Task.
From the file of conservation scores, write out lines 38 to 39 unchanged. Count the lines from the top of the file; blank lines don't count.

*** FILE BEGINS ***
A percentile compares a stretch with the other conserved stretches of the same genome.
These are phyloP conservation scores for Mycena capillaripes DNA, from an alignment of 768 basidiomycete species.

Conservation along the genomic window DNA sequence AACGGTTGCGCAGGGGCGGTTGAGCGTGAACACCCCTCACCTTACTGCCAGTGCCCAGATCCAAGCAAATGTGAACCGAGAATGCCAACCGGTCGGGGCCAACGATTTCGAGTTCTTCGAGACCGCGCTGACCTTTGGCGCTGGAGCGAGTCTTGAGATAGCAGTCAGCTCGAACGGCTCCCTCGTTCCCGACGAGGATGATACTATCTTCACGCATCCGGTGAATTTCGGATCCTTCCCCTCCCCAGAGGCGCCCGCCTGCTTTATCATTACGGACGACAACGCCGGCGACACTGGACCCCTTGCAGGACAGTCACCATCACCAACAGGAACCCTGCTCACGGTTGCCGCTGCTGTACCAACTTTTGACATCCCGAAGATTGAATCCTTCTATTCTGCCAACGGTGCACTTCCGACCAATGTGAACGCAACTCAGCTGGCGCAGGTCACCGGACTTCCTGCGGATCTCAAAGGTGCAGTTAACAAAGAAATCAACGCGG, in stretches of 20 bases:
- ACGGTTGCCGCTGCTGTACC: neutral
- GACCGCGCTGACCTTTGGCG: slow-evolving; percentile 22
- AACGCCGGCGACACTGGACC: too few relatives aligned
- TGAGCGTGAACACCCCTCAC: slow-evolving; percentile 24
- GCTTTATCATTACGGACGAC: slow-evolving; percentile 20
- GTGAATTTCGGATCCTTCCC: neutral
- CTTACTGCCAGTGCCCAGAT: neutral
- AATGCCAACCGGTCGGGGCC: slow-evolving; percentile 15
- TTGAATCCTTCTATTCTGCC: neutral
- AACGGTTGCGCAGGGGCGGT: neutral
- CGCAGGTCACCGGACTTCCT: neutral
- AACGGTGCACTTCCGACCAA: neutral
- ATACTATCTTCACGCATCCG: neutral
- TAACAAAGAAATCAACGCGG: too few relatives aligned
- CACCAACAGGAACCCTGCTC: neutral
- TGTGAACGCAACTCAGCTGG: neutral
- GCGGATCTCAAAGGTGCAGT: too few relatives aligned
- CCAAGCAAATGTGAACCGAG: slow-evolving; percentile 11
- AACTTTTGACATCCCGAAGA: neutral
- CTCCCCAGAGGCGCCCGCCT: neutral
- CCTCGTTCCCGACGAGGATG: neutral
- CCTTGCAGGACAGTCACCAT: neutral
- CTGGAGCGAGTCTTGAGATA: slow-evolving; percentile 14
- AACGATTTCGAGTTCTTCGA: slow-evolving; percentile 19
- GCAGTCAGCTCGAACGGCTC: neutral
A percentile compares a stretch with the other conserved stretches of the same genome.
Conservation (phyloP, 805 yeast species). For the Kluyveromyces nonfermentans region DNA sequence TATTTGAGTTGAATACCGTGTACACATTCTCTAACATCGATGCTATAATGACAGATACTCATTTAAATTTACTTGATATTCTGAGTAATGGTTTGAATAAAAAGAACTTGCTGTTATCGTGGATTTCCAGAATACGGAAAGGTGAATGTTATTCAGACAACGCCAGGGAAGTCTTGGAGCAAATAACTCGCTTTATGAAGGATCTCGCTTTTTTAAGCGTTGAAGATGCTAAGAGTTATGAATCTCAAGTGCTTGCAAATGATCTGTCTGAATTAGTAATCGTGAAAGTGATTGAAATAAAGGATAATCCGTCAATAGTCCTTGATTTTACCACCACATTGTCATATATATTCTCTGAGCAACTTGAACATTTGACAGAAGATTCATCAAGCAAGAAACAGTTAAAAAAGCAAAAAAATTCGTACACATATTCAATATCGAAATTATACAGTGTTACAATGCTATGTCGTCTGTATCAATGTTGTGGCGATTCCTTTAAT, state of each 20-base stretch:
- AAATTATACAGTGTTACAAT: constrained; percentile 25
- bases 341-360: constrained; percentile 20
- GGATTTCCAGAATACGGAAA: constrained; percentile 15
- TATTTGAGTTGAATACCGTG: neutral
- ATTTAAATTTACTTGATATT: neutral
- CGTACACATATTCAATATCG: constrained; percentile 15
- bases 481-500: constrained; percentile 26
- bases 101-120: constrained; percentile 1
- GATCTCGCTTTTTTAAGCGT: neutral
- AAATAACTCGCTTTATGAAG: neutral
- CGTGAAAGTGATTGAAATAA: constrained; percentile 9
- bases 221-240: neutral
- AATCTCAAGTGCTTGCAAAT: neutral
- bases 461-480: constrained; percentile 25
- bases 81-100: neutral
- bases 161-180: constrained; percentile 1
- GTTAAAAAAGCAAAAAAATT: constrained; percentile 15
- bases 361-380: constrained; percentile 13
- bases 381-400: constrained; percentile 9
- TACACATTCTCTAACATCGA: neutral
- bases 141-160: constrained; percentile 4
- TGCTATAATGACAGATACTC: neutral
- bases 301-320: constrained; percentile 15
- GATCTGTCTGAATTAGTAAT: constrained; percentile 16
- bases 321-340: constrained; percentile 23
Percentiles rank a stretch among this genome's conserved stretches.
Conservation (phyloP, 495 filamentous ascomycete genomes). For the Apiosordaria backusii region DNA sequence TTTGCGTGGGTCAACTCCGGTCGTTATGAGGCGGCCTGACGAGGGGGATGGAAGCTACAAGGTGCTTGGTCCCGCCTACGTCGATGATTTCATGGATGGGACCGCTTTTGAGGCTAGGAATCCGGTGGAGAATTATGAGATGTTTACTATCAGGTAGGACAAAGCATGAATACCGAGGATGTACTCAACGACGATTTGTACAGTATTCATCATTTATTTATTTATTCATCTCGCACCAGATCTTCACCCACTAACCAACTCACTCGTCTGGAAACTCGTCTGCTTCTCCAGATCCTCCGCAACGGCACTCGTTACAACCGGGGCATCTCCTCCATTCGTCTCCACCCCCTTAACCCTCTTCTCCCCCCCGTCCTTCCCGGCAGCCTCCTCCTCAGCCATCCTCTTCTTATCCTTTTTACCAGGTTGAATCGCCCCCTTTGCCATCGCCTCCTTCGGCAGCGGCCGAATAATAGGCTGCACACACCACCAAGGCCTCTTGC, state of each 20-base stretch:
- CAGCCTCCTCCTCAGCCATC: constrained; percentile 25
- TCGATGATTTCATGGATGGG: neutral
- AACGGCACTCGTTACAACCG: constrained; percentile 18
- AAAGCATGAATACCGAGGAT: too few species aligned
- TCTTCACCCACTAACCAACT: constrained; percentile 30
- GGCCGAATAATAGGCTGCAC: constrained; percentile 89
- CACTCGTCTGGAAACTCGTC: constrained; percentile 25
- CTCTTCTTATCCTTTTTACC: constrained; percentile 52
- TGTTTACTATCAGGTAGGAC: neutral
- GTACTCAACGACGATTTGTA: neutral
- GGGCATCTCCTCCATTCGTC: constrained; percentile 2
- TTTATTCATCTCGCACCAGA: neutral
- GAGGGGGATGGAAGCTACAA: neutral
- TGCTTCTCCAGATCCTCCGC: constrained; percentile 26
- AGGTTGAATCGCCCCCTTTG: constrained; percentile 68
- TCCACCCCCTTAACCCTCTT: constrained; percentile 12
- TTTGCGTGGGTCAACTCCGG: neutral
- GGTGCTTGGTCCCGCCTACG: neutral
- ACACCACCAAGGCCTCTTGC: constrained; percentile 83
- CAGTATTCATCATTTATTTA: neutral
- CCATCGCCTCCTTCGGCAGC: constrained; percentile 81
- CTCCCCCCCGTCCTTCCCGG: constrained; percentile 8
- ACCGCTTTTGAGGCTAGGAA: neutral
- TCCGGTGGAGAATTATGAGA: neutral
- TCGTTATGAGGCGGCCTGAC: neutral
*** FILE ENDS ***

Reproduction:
- bases 101-120: constrained; percentile 1
- GATCTCGCTTTTTTAAGCGT: neutral